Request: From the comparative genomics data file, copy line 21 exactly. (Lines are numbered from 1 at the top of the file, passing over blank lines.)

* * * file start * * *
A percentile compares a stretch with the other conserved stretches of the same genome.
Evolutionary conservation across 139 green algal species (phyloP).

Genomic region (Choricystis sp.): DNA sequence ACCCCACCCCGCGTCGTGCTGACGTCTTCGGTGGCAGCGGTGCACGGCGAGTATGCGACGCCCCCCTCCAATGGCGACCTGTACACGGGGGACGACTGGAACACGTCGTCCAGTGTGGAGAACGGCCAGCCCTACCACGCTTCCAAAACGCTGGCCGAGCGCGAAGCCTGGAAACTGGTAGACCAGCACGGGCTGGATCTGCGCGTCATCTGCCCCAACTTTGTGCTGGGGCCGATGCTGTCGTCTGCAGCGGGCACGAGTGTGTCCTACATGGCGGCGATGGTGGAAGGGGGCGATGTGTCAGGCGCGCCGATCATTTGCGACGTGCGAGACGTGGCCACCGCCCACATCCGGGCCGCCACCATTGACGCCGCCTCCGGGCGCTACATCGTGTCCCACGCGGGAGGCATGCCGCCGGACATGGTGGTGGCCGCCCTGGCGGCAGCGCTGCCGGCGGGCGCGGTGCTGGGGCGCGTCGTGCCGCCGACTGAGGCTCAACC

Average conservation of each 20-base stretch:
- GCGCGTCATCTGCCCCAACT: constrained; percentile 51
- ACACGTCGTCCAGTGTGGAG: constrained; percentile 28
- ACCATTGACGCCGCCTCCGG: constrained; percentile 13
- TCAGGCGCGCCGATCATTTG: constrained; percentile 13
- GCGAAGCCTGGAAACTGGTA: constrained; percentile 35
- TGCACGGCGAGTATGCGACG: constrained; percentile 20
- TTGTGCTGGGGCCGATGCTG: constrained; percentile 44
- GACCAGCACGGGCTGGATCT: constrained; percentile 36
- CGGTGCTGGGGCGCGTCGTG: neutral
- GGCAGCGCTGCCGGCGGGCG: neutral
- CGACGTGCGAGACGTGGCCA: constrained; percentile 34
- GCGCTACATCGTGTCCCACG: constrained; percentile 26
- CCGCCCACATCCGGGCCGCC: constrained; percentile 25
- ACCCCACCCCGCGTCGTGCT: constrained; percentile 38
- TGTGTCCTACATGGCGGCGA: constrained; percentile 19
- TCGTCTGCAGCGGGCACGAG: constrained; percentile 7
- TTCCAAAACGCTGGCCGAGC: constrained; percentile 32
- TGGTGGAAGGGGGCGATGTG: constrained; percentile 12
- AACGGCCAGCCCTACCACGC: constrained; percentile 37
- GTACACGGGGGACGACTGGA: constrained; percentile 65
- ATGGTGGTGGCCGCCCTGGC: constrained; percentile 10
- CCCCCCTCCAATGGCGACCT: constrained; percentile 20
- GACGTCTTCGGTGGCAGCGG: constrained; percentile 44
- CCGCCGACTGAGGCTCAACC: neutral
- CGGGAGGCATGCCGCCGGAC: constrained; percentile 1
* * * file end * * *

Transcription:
- TTCCAAAACGCTGGCCGAGC: constrained; percentile 32